The ECB’s second 3Y auction of funds takes place at the end of this month, with the first operation credited (by the ECB President) with staving off a credit crunch in the eurozone and, more tentatively, having contributed to the rally in risk assets seen so far this year. But does this mean that the euro will turn into the carry currency of choice?
At first sight, there may be something in this proposition. Since the first auction settled on 22nd December, the euro has weakened appreciably against all higher-yielding major currencies. Of course, it’s not as simple as that though, the single currency naturally having been beset by a number of negative forces, not least those surrounding Greece.
But there are three reasons why the euro is not likely to become the carry currency of choice in a continuation of stronger risk appetite. Firstly, there’s strong evidence that the primary reason for eurozone institutions taking cash is to cover upcoming refunding. The ECB’s own analysis in its latest monthly bulletin, conducted with the benefit of individual bank data, backed up this view by illustrating a strong correlation between the funding requirements of banks and their take-up of funds at the 3Y LTRO. Secondly, even though market rates have been pushed substantially lower (overnight funds averaging below 0.40% this year), the rate applied to the 3Y auctions is notably higher, being the average of the benchmark ECB rate over the lifetime of the loan, currently at 1%. Compared to the price of central bank funds for sterling, Swissie, dollars and yen, this remains 50bp higher than the next nearest. Finally, there’s relative strength and positioning. The yen and Swissie are both causing discomfort for their respective central banks and there are risks of intervention by both to weaken their currencies. For the dollar, whilst the prospect of further QE may have fallen off the agenda, the fact that the Fed is leaning in that direction is also serving to soften the greenback as risk assets rally. The final factor to bear in mind is the extent of the internal carry-trade - the re-investment of funds within the euro area. During the period when the ECB was offering 1Y funds to banks, data suggested that around half was ploughed back into the bond market. But this was at a time when yields were substantially lower, weighted average peripheral spreads over Germany of 1%, during 2009 and early 2010 vs. nearly 7.00% towards the end of last year. Data from the ECB (January Monthly Bulletin) suggests banks have turned into net buyers of bonds in November (by a mere EUR 1.4bln), but subsequent data are likely to show a substantial pick-up in the coming months.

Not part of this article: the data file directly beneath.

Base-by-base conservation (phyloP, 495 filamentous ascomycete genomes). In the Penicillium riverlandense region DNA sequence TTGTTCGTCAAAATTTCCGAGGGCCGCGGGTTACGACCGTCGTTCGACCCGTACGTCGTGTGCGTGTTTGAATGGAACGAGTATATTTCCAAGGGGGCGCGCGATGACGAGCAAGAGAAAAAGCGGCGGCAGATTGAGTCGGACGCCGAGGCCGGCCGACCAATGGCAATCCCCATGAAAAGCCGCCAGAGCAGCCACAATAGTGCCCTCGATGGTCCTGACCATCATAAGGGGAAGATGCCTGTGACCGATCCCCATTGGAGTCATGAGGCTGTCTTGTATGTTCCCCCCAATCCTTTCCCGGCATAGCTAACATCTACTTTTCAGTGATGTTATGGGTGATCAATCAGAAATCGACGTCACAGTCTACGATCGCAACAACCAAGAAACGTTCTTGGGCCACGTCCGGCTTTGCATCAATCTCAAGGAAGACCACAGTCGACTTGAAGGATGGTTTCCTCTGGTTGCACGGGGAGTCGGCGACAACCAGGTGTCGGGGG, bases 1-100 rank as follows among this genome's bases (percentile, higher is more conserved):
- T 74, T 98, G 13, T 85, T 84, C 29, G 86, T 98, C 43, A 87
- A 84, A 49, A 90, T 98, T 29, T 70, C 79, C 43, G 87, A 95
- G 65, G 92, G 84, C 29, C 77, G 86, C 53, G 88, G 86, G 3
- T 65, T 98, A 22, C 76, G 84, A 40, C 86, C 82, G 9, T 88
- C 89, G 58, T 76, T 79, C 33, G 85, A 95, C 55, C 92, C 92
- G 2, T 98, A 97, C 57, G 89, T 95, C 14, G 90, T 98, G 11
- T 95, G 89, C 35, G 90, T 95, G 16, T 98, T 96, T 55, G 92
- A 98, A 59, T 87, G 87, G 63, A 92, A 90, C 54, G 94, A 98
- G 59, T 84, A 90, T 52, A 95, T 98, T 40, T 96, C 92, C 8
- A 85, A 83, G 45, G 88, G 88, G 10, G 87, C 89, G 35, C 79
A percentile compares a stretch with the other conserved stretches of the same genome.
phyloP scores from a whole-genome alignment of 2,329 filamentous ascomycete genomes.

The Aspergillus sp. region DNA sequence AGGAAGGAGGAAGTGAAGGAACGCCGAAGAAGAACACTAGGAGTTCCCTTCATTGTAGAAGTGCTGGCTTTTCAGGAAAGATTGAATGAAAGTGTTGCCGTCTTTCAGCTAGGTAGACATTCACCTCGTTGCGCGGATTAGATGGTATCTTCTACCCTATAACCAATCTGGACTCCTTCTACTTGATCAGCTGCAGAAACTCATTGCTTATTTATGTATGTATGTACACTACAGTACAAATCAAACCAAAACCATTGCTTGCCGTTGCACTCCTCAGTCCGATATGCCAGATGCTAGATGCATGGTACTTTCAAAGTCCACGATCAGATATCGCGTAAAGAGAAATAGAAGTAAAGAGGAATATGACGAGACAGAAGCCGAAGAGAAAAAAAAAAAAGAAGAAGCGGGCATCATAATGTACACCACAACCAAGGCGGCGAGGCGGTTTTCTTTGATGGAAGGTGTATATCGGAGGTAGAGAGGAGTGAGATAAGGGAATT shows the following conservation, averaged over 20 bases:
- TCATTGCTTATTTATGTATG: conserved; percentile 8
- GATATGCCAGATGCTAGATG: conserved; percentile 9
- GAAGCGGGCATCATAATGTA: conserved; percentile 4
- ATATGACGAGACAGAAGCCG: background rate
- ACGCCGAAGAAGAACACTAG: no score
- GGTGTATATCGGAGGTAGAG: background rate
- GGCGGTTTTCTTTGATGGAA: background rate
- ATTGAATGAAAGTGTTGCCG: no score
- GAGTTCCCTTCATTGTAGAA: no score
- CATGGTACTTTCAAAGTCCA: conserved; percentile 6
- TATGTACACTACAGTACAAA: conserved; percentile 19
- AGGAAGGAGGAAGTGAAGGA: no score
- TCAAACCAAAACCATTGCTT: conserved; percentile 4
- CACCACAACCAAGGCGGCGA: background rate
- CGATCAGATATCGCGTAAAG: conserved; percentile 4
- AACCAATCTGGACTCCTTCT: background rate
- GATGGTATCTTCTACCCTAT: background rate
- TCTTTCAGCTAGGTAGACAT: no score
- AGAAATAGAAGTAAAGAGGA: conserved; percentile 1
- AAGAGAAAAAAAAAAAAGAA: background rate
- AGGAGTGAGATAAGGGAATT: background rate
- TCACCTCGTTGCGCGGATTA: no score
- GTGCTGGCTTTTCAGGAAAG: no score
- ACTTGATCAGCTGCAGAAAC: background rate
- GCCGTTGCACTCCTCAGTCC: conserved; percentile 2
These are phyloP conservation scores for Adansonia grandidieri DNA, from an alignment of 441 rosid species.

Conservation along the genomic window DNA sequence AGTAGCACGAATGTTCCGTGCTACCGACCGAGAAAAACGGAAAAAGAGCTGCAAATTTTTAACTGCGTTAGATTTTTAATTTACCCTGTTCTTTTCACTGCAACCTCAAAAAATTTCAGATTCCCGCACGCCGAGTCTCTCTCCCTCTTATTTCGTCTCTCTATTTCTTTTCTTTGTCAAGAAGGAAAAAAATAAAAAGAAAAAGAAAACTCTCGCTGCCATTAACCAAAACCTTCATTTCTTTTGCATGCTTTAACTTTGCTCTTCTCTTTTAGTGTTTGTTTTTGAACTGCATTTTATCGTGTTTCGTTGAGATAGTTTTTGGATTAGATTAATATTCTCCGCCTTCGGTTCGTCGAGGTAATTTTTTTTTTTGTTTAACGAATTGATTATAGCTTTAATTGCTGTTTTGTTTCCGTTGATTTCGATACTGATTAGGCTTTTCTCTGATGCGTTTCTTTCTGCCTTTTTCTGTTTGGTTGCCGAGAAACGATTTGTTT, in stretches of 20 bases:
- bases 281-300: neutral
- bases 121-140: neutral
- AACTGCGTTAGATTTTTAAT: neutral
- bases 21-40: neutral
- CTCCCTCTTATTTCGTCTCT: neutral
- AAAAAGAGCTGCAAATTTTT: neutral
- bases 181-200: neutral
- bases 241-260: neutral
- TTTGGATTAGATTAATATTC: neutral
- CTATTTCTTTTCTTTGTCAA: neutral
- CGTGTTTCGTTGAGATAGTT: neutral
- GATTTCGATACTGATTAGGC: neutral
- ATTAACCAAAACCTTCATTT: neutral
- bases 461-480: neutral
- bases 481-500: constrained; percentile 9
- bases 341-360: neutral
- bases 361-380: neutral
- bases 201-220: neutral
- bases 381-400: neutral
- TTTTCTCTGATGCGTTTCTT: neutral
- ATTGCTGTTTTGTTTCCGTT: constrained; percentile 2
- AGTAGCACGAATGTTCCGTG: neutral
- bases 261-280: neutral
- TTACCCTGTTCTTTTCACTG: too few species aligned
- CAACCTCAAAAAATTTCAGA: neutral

All in all, unless the ECB cut rates substantially in coming months, there are strong reasons to believe that the euro is not going to become a fully fledged carry currency, with the internal carry trade being a far more dominant force than the cross-currency one.